Even House Dems wonder: What was the point of the Pelosi filibuster?

Nancy Pelosi spoke for eight hours yesterday — and even some of her own colleagues don’t quite know why. She took advantage of a rarely used privilege which allows House caucus leaders to hold the floor indefinitely. Pelosi insisted that she would keep talking until Paul Ryan agreed to schedule a vote on a DACA compromise and would block any attempt to pass a budget until he did.

That sounded great … right up until her negotiating partner Chuck Schumer announced a budget deal without linkage to the “dreamers” issue in the middle of her filibuster. Now Pelosi’s colleagues wonder whether she intended to move the issue at all, or whether she was covering her behind after selling them out:

House Minority Leader Nancy Pelosi spoke on the House floor Wednesday for a record-breaking eight hours, vowing to speak — and stand — until Republicans concede protections for so-called Dreamers.

But for some members on both ends of her caucus who tuned in, the daylong protest did little to repair the fissure pitting lawmakers against one another on immigration and budget talks. …

In interviews will nearly a dozen House Democrats, many who requested anonymity to speak candidly, several called the speech an attempt by Pelosi to shore up support with the progressive base angry by congressional inaction on Dreamers. By agreeing to the spending caps deal, Gutiérrez and others argued, Democrats gave up all their leverage to force Republicans into serious negotiations to shield Dreamers from deportation.

Count Luis Gutierrez (D-IL) among the unimpressed. The longtime amnesty activist, who has already announced his retirement at the end of this term, scoffed at Pelosi’s stunt. “There’s all kinds of ways, I assure you,” he told Politico’s Heather Caygle, “that leadership exercises its influence — the least of which is a floor speech.”

Others who remained anonymous were more direct about their frustration. Rather than make it easier to vote for the budget deal — which Pelosi negotiated — she’s left her caucus twisting in the wind and vulnerable to attack from the progressive Left:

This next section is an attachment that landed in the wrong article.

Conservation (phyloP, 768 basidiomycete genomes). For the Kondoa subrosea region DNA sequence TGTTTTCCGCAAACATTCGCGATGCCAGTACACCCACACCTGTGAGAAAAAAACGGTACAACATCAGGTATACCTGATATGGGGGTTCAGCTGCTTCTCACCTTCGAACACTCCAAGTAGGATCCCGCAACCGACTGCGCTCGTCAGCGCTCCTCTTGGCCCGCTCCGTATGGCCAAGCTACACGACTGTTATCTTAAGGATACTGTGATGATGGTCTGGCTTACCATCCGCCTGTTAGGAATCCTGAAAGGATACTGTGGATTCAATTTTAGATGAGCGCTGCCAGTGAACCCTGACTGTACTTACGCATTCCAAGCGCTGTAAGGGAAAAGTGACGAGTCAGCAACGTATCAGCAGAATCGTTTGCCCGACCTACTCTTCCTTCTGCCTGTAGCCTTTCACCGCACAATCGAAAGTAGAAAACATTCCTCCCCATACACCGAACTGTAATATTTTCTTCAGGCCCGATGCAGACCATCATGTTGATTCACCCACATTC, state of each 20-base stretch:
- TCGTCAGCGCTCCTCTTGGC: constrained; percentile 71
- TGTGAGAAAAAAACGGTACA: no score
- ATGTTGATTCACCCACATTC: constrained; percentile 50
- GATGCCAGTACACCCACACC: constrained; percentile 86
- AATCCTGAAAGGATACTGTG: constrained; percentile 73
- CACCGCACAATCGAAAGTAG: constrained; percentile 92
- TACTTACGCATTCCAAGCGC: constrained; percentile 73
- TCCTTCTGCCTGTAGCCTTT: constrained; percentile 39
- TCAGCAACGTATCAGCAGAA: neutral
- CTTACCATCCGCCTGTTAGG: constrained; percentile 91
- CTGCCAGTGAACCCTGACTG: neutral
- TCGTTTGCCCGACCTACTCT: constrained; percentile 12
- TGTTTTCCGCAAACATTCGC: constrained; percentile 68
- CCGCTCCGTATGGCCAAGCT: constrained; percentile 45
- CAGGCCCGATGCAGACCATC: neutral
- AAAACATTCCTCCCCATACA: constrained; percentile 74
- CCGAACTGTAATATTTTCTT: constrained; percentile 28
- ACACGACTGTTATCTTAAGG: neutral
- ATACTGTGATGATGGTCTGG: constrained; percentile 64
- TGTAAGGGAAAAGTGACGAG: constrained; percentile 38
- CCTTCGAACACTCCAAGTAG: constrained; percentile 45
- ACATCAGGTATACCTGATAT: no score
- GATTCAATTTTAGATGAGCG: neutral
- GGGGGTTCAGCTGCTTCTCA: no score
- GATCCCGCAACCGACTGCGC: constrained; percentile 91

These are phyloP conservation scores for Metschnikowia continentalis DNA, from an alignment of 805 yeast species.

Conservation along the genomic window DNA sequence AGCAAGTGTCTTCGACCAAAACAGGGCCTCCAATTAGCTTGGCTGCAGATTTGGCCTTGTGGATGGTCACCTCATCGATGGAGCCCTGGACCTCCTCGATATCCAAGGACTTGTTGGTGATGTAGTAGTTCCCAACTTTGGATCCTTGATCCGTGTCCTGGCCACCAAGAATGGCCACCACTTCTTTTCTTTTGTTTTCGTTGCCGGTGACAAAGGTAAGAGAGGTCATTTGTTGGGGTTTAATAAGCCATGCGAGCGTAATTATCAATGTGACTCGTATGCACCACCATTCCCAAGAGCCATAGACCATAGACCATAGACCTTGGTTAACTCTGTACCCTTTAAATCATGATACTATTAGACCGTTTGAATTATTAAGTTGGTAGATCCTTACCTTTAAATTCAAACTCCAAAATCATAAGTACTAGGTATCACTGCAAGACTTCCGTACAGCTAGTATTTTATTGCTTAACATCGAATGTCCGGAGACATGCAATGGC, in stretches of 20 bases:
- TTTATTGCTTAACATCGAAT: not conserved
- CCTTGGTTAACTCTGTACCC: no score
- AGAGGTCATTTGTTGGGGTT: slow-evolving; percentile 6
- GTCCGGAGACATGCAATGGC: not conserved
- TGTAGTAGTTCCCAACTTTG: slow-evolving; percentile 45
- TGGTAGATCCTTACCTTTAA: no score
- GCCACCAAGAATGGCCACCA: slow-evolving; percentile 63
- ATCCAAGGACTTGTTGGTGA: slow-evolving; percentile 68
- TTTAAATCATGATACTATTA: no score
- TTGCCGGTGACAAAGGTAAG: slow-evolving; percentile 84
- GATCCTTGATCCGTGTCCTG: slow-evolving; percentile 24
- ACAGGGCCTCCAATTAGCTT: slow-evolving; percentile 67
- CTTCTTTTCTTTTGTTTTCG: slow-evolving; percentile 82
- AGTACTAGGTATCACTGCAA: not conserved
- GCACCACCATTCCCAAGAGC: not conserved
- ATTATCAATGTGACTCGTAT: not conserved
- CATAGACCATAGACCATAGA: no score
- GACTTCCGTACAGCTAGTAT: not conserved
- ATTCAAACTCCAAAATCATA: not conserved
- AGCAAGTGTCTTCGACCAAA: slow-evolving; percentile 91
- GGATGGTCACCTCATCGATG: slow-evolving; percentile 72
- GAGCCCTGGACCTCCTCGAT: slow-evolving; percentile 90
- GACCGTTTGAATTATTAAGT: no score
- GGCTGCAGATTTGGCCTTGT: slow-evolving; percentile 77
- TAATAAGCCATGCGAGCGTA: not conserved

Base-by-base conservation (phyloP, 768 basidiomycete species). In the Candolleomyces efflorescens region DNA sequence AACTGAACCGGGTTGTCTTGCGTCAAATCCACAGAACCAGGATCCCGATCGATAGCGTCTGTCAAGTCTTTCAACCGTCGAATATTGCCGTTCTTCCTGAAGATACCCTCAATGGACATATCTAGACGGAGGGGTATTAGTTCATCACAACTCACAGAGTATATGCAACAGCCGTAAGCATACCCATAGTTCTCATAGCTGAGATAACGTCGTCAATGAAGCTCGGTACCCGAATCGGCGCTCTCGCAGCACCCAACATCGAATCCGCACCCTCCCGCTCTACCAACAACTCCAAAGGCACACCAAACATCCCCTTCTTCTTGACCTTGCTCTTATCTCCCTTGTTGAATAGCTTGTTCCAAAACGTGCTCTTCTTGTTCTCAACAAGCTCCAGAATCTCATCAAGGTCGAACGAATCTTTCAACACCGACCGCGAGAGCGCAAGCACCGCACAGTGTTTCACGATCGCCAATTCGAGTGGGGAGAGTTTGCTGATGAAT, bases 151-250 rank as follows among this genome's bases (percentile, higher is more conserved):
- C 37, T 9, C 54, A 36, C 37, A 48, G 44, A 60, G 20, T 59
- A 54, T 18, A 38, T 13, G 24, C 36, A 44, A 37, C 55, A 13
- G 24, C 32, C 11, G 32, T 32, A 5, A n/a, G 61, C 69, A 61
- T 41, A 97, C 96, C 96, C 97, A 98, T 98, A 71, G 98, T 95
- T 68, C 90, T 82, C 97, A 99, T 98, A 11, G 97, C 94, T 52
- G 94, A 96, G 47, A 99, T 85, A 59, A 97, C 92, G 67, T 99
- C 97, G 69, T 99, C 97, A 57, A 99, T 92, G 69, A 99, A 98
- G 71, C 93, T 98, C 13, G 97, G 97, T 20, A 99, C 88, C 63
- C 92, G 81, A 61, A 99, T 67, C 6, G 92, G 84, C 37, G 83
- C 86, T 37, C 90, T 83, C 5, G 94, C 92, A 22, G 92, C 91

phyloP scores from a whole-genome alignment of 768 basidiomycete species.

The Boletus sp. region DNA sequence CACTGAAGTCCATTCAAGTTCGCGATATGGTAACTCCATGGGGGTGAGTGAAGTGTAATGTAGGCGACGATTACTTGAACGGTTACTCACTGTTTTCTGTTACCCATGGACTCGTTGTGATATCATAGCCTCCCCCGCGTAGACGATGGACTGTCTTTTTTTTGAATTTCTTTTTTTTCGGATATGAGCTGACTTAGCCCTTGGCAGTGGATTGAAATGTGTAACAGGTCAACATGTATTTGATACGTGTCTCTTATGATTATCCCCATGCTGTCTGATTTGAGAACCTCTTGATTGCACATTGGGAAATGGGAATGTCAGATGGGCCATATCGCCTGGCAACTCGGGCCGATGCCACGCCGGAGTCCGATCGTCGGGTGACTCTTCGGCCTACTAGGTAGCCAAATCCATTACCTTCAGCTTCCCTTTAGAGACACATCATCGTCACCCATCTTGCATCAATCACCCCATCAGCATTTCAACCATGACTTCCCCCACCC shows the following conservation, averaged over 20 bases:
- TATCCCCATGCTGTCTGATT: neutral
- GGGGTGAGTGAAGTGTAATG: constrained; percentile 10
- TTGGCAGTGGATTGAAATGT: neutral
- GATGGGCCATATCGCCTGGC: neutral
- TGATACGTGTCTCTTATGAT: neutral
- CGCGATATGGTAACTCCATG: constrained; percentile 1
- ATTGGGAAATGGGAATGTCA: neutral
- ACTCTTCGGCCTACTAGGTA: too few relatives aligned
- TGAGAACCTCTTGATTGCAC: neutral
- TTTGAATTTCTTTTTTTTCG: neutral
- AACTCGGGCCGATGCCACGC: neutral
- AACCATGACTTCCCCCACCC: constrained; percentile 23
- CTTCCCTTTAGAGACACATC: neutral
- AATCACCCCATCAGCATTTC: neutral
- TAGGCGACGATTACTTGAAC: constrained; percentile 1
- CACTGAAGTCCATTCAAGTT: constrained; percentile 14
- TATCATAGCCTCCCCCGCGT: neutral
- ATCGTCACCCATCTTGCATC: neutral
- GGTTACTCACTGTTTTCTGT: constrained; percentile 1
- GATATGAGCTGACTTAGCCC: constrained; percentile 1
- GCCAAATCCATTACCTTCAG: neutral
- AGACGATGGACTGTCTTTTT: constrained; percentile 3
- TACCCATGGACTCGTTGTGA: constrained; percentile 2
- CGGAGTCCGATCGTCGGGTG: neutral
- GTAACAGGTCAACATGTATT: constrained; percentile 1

“This stunt … had nothing to do with protecting vulnerable members who have to take a difficult vote,” said one moderate lawmaker who asked not to be named. “Working out this deal and then saying she’s not going to vote for it? Come on. She was at the table.”

Indeed it doesn’t. Chuck Schumer’s self-congratulatory statement on the Senate floor yesterday included a shot at Donald Trump, saying no one wanted a shutdown except the president. If Pelosi’s stunt forces centrists to cover their political backsides and the budget deal fails for lack of Democratic support, suddenly Schumer and his very vulnerable colleagues in red states will get hammered over yet another shutdown on behalf of illegal immigrants. That shutdown — like the last one — would be entirely on the Democrats, and all the more so because of the naked hypocrisy of Pelosi in insisting on opposing a deal that she herself helped craft and to which she apparently agreed.

Not that there’s much chance for failure, as it turns out. Business Insider’s Joe Perticone reports that Pelosi and her team aren’t whipping against the budget vote despite her rhetoric yesterday. Gutierrez isn’t happy — again:

But Pelosi’s marathon floor speech was not accompanied by a vigorous whipping campaign to unite Democrats against the bipartisan compromise that Senate leaders, the White House, and House Speaker Paul Ryan have coalesced around to keep the government open beyond the deadline at the end of Thursday.

“I think the fact that you have not heard from the Democratic Party, the Democratic caucus, from Democratic Party offices, you would think that there’d be hashtags galore supporting this effort — this unprecedented effort from Nancy Pelosi,” Rep. Luis Gutierrez told reporters. “But it’s not a coordinated effort, is it? So it makes me fearful that tomorrow the reason there isn’t a coordinated effort is that nobody wants to show their hand.”

In other words, Pelosi wanted to make herself look good for the cameras at the expense of her caucus … and that’s about it. Whose fault is that? Look no further than the caucus itself, which has inexplicably kept Pelosi in power after four straight election disappointments. Supposedly, the fifth time will be the charm, but perhaps House Democrats should consider giving Pelosi the heave-ho to get a chance to avoid the fifth straight debacle.